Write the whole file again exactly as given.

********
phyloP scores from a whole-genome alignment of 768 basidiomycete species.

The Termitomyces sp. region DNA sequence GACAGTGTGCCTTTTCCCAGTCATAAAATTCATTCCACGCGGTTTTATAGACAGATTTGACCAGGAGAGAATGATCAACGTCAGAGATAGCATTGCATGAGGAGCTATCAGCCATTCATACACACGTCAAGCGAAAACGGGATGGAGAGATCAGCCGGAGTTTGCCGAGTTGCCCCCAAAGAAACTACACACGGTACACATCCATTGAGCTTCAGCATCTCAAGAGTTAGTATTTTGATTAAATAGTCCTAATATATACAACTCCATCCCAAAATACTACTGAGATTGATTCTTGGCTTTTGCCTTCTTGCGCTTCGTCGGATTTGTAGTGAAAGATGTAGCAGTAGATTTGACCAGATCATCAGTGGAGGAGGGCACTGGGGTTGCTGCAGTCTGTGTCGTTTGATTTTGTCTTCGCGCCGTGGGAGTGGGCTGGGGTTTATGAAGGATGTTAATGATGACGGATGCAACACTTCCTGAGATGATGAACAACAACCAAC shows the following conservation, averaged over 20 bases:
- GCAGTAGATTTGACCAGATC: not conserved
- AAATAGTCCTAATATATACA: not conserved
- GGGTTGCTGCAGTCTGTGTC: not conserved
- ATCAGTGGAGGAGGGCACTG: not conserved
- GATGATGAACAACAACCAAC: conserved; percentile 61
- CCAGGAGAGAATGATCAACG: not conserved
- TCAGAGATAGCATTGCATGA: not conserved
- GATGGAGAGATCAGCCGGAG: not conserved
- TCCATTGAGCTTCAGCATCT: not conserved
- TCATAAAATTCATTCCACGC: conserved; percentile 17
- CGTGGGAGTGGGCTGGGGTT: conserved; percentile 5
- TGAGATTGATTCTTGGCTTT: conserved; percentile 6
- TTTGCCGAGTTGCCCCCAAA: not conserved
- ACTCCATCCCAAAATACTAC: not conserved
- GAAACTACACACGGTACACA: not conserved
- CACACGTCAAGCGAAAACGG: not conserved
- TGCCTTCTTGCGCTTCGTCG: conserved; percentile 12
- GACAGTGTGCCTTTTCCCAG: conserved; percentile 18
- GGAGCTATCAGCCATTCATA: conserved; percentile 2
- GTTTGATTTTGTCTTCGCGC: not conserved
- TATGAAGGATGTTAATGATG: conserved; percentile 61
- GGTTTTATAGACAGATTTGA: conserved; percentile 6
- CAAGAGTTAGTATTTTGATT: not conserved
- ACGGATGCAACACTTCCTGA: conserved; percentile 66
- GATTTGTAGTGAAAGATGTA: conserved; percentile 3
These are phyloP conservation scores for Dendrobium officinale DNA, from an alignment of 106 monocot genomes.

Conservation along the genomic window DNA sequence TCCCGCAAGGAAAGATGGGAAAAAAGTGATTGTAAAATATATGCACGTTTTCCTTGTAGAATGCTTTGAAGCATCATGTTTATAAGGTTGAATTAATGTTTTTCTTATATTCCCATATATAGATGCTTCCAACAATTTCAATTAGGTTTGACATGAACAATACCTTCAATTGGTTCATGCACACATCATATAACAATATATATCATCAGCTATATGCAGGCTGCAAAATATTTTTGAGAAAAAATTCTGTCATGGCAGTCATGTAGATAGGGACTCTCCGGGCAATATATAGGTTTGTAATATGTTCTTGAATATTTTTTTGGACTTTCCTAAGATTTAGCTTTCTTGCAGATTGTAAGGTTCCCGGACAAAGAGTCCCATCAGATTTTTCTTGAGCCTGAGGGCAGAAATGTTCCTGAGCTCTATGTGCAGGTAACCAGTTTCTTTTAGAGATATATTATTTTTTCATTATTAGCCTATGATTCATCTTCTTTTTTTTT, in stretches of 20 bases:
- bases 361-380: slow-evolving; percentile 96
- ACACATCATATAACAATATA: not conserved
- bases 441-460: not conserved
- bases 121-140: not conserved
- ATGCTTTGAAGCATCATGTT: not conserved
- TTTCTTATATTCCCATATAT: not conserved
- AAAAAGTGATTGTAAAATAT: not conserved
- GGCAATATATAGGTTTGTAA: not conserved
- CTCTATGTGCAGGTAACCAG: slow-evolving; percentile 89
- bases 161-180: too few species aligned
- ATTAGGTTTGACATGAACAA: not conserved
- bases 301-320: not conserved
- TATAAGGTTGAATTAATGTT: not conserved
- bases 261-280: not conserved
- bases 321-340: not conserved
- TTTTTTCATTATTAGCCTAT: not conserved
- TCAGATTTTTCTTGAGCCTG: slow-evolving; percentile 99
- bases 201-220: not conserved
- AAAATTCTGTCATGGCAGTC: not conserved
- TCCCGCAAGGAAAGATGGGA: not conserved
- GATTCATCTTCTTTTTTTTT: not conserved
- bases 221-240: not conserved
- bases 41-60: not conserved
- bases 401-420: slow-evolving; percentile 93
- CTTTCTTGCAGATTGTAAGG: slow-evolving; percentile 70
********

phyloP scores from a whole-genome alignment of 768 basidiomycete species.

The Termitomyces sp. region DNA sequence GACAGTGTGCCTTTTCCCAGTCATAAAATTCATTCCACGCGGTTTTATAGACAGATTTGACCAGGAGAGAATGATCAACGTCAGAGATAGCATTGCATGAGGAGCTATCAGCCATTCATACACACGTCAAGCGAAAACGGGATGGAGAGATCAGCCGGAGTTTGCCGAGTTGCCCCCAAAGAAACTACACACGGTACACATCCATTGAGCTTCAGCATCTCAAGAGTTAGTATTTTGATTAAATAGTCCTAATATATACAACTCCATCCCAAAATACTACTGAGATTGATTCTTGGCTTTTGCCTTCTTGCGCTTCGTCGGATTTGTAGTGAAAGATGTAGCAGTAGATTTGACCAGATCATCAGTGGAGGAGGGCACTGGGGTTGCTGCAGTCTGTGTCGTTTGATTTTGTCTTCGCGCCGTGGGAGTGGGCTGGGGTTTATGAAGGATGTTAATGATGACGGATGCAACACTTCCTGAGATGATGAACAACAACCAAC shows the following conservation, averaged over 20 bases:
- GCAGTAGATTTGACCAGATC: not conserved
- AAATAGTCCTAATATATACA: not conserved
- GGGTTGCTGCAGTCTGTGTC: not conserved
- ATCAGTGGAGGAGGGCACTG: not conserved
- GATGATGAACAACAACCAAC: conserved; percentile 61
- CCAGGAGAGAATGATCAACG: not conserved
- TCAGAGATAGCATTGCATGA: not conserved
- GATGGAGAGATCAGCCGGAG: not conserved
- TCCATTGAGCTTCAGCATCT: not conserved
- TCATAAAATTCATTCCACGC: conserved; percentile 17
- CGTGGGAGTGGGCTGGGGTT: conserved; percentile 5
- TGAGATTGATTCTTGGCTTT: conserved; percentile 6
- TTTGCCGAGTTGCCCCCAAA: not conserved
- ACTCCATCCCAAAATACTAC: not conserved
- GAAACTACACACGGTACACA: not conserved
- CACACGTCAAGCGAAAACGG: not conserved
- TGCCTTCTTGCGCTTCGTCG: conserved; percentile 12
- GACAGTGTGCCTTTTCCCAG: conserved; percentile 18
- GGAGCTATCAGCCATTCATA: conserved; percentile 2
- GTTTGATTTTGTCTTCGCGC: not conserved
- TATGAAGGATGTTAATGATG: conserved; percentile 61
- GGTTTTATAGACAGATTTGA: conserved; percentile 6
- CAAGAGTTAGTATTTTGATT: not conserved
- ACGGATGCAACACTTCCTGA: conserved; percentile 66
- GATTTGTAGTGAAAGATGTA: conserved; percentile 3
These are phyloP conservation scores for Dendrobium officinale DNA, from an alignment of 106 monocot genomes.

Conservation along the genomic window DNA sequence TCCCGCAAGGAAAGATGGGAAAAAAGTGATTGTAAAATATATGCACGTTTTCCTTGTAGAATGCTTTGAAGCATCATGTTTATAAGGTTGAATTAATGTTTTTCTTATATTCCCATATATAGATGCTTCCAACAATTTCAATTAGGTTTGACATGAACAATACCTTCAATTGGTTCATGCACACATCATATAACAATATATATCATCAGCTATATGCAGGCTGCAAAATATTTTTGAGAAAAAATTCTGTCATGGCAGTCATGTAGATAGGGACTCTCCGGGCAATATATAGGTTTGTAATATGTTCTTGAATATTTTTTTGGACTTTCCTAAGATTTAGCTTTCTTGCAGATTGTAAGGTTCCCGGACAAAGAGTCCCATCAGATTTTTCTTGAGCCTGAGGGCAGAAATGTTCCTGAGCTCTATGTGCAGGTAACCAGTTTCTTTTAGAGATATATTATTTTTTCATTATTAGCCTATGATTCATCTTCTTTTTTTTT, in stretches of 20 bases:
- bases 361-380: slow-evolving; percentile 96
- ACACATCATATAACAATATA: not conserved
- bases 441-460: not conserved
- bases 121-140: not conserved
- ATGCTTTGAAGCATCATGTT: not conserved
- TTTCTTATATTCCCATATAT: not conserved
- AAAAAGTGATTGTAAAATAT: not conserved
- GGCAATATATAGGTTTGTAA: not conserved
- CTCTATGTGCAGGTAACCAG: slow-evolving; percentile 89
- bases 161-180: too few species aligned
- ATTAGGTTTGACATGAACAA: not conserved
- bases 301-320: not conserved
- TATAAGGTTGAATTAATGTT: not conserved
- bases 261-280: not conserved
- bases 321-340: not conserved
- TTTTTTCATTATTAGCCTAT: not conserved
- TCAGATTTTTCTTGAGCCTG: slow-evolving; percentile 99
- bases 201-220: not conserved
- AAAATTCTGTCATGGCAGTC: not conserved
- TCCCGCAAGGAAAGATGGGA: not conserved
- GATTCATCTTCTTTTTTTTT: not conserved
- bases 221-240: not conserved
- bases 41-60: not conserved
- bases 401-420: slow-evolving; percentile 93
- CTTTCTTGCAGATTGTAAGG: slow-evolving; percentile 70